The Association of International Research and Development Centers for Agriculture (AIRCA) announces that Professor Sayed Azam-Ali has been elected as its new Chair for the 2017 - 2018 term. AIRCA is a nine-member alliance focused on increasing global food security by supporting smallholder agriculture within healthy, sustainable and climate-smart landscapes.
Prof. Azam-Ali is currently the Chief Executive Officer at Crops For the Future, the world's first centre dedicated to research on underutilised crops, and he also holds the role as Chair in Global Food Security at the University of Nottingham. He succeeds Dr. Segenet Kelemu, Director General of the Institute for Insect Physiology and Ecology (icipe).
Prof. Azam-Ali looks forward to this new role and working together with AIRCA partners who share common values on how agriculture can have a positive impact on the lives of people. He emphasises the importance of commitment and strong partnerships among AIRCA members in implementing action plans to address today's problems, like feeding a growing population in a hotter world, saying "no institution working alone or in one place can meet this challenge but, together, we can make a meaningful contribution."
One of the initiatives he will push is the Global Action Plan for Agricultural Diversification (GAPAD), saying "my task is to galvanise fellow AIRCA members and other partners to develop GAPAD activities." In 2015, AIRCA members secured the signature of world-leading scientists and research institutions to the Declaration on Agricultural Diversification during the United Nations climate meeting in France. Prof. Azam-Ali says that this initiative in particular is important for the future, saying "the declaration recognises that, for our future, agriculture must provide greater food and nutritional security, minimise environmental harm, alleviate poverty and support the better use of land."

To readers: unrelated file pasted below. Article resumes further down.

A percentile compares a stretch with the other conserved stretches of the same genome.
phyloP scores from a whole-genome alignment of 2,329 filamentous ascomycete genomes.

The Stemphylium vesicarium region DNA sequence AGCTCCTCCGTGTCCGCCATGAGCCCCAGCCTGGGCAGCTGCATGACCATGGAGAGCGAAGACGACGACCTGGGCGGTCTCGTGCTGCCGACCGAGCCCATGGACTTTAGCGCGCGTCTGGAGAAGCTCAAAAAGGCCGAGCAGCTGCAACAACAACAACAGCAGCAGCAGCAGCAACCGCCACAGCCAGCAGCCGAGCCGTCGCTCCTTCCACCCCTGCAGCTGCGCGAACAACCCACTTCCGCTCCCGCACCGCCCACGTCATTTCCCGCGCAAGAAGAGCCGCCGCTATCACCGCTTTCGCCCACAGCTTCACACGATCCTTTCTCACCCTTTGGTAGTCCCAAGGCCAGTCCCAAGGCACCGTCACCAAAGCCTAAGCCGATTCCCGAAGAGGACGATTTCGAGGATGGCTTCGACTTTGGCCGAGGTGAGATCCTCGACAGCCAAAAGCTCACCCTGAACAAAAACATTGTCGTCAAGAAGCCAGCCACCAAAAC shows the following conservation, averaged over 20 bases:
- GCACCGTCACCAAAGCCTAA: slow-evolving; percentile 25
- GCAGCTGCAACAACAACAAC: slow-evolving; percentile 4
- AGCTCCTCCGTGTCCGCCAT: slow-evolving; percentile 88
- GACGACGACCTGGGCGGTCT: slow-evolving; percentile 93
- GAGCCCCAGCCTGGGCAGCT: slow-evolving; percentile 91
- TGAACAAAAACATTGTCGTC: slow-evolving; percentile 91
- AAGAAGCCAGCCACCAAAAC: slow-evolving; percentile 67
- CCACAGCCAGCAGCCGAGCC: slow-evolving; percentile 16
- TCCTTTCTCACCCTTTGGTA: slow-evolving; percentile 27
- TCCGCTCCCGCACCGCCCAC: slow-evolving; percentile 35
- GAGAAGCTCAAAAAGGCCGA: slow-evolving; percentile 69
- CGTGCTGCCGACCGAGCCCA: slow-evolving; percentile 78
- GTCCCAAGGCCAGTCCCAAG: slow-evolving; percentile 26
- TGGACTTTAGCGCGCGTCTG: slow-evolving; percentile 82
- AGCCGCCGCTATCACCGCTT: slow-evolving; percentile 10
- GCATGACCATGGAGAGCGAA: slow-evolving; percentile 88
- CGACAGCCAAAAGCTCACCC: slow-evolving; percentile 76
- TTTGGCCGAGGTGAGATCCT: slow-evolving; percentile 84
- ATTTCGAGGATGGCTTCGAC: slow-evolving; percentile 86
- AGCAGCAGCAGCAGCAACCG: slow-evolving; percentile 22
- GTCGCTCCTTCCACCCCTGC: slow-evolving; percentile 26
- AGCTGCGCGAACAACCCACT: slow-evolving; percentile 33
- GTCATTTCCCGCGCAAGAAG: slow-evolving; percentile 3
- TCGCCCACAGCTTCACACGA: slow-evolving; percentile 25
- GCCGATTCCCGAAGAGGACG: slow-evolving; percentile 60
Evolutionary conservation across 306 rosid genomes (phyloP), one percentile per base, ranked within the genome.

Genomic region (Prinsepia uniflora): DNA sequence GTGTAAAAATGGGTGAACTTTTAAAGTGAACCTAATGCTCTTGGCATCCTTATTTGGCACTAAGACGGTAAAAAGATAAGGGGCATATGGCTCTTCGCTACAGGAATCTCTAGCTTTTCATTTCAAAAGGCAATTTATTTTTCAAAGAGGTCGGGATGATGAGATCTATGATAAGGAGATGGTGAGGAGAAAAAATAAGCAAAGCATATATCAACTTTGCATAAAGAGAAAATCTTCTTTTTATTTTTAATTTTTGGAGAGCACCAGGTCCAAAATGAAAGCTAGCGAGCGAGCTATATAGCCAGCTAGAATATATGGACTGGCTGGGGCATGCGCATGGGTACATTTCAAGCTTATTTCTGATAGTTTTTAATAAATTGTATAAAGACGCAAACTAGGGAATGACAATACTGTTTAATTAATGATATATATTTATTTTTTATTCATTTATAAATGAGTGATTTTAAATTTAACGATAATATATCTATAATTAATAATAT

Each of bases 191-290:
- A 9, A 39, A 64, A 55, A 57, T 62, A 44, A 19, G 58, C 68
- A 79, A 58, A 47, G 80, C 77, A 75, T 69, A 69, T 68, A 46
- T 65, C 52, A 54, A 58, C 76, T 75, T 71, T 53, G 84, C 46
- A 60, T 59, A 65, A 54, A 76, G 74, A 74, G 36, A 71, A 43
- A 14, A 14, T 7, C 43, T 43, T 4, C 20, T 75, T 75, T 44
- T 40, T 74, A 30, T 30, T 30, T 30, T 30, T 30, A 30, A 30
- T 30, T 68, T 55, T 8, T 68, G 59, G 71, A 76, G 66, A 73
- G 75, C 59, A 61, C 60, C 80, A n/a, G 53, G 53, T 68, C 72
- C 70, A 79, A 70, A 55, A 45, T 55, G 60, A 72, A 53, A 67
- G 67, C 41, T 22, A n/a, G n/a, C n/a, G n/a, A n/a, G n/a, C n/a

GAPAD is an initiative to support the United Nations Sustainable Development Agenda (SDA 2030). Agricultural diversification will help diversify our food systems beyond just the world's major crops grown as monocultures. It will also help communities withstand the impacts of climate change by providing subsistence and livelihood options in vulnerable environments. The GAPAD initiative already has the support of fellow AIRCA institutions and other international agencies.
Prof. Azam-Ali has a degree in Plant Biology from the University of Wales and a PhD in Environmental Physics from the University of Nottingham.
The Association of International Research and Development Centers for Agriculture (AIRCA) is a nine-member alliance focused on increasing global food security by supporting smallholder agriculture within healthy, sustainable and climate-smart landscapes.